Investigators believe the people responsible for dumping toxic and explosive wastes along Ortega Highway were turned away from a nearby county landfill on Jan. 6, the same day their foul-smelling rental van was spotted by motorists on the highway.
Lt. Mike Bair of the California Highway Patrol said a van matching the description provided by the motorists was ordered out of the Prima Deshecha Landfill on La Pata Avenue, two miles south of Ortega Highway, because the dump is not equipped or licensed to take liquid or hazardous wastes.
Road Closed Twice
A 14-mile section of the road connecting San Juan Capistrano with Lake Elsinore in Riverside County had to be closed twice last week following the discovery of containers of toxic, flammable, corrosive and explosive chemicals on the roadside. The first discovery was made Jan. 13. Some of the chemicals were too unstable to be moved and had to be blown up by technicians from the Sheriff's Department bomb squad.
Investigators said two motorists on the highway Jan. 6 reported seeing a white van with a green logo and said the vehicle emitted a strong odor. One of the motorists, a Sacramento woman visiting a friend at Lake Elsinore, said the van backed into a turnout along the south side of the road. Some of the discarded chemicals were found in a turnout on the south side of the road.
Bair said the woman, a male motorist who also saw the van, and two employees at the county landfill said there were two men inside the vehicle.
Investigators believe one of the two was Richard Duane Leavitt, 37, of South Laguna, who was released from jail on $20,000 bail Thursday following his arrest the previous day on suspicion of felony illegal dumping.
Deputy Dist. Atty. Diane S. Kadletz said Sheriff's Department investigators are looking into the possibility that Leavitt's brother was the other man in the truck, which was rented in Leavitt's name from Tice's Rentals in Laguna Beach. She said, however, that she did not know if the investigators were able to locate the brother.
Leavitt's attorney, Wayne Willette, said his client acknowledges renting the vehicle "to help a brother," whom Willette declined to identify. Leavitt denies dumping the chemicals, Willette said.
"He (the brother) has agreed to cooperate with authorities," Willette said Thursday. "He has made attempts to contact them. Whether (the attempts) were successful, I don't know."
Orange County sheriff's Lt. Dick Olson declined to comment on speculation that Leavitt's brother may have been involved in the dumping.
"We know there's other people involved," Olson said Thursday. "As far as I know, there are no additional arrests planned today."
County refuse inspector Tom Ellis said the landfill manager and a salvager saw the van enter the landfill the morning of Jan. 6.
"I'm surprised they got past the fee booth," Ellis said. "We're only allowed to take solid waste, none hazardous. The stuff must have been covered up."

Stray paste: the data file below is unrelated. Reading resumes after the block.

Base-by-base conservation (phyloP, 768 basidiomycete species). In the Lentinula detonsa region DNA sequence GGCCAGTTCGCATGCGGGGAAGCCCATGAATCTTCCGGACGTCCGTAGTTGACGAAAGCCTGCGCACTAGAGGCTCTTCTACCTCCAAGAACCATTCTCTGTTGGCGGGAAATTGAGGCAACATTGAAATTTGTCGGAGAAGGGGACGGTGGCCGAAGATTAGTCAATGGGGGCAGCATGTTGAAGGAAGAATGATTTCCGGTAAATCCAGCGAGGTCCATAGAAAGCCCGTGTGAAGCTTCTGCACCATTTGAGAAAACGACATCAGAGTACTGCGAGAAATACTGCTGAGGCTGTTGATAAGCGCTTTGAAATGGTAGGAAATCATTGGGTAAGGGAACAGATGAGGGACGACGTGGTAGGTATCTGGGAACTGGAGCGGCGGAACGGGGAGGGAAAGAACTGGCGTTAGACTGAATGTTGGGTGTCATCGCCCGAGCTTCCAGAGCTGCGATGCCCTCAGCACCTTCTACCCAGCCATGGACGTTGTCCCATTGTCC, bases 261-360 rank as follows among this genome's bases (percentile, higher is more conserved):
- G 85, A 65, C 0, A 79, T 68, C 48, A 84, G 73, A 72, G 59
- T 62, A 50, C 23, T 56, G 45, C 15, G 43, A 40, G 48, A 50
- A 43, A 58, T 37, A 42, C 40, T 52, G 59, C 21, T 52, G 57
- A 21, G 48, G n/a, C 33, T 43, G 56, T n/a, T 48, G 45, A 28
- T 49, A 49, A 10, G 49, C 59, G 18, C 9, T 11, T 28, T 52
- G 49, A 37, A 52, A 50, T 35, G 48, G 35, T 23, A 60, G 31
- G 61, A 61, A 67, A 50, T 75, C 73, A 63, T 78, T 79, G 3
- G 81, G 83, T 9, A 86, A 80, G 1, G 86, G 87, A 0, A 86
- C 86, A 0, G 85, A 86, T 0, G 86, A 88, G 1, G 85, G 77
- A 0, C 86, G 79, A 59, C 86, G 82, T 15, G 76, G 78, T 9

The salvager saw that the two men were unloading liquid containers and notified the manager, Dave Koch, who told the men to leave, Ellis said.
Kadletz said investigators plan to conduct a "photographic lineup" for the two motorists and landfill employees in an attempt to identify the men in the truck. Several pictures, including one of the suspect, will be shown to the witnesses to see if they can identify any of the men.
She said Leavitt was "fairly cooperative" with sheriff's investigators who questioned him on Wednesday morning before his arrest.
"He was in the truck for at least part of the day," Kadletz said. "He claimed to have some knowledge of the matter, but no role in the actual dumping."
Kadletz said Leavitt drove investigators around the county on Wednesday attempting to locate where the chemicals were picked up. He was not successful, Kadletz said.
Willette said Leavitt's brother was once involved in the manufacture and sale of Vitamin C, which was among the items dumped along the highway. Other chemicals found along the highway included cyclohexane, hydrofluoric acid, sodium methylate and ammonium oxylate.
Hydrazine, a highly volatile propellant widely used in the U.S. space program, was also found at the site. But Bob Merryman, county director of environmental health, said hydrazine is also used in the manufacture of pharmaceuticals.
In fact, Merryman said all the chemicals could have come from the same pharmaceutical laboratory.
"It was as if somebody decided to clean out their lab," he said.
Labels from containers found at the dump sites enabled investigators to determine where they were manufactured but did not help in locating the purchaser, he said.
The dumping was not the biggest in the county's history as far as the amount of the waste, Merryman said.
"But as far as complete disregard for human safety, it certainly was the most serious," he said. "Some hiker or some kid could have come along and killed themselves."
Investigators said it would have cost several thousand dollars to legally dispose of the chemicals in a licensed landfill.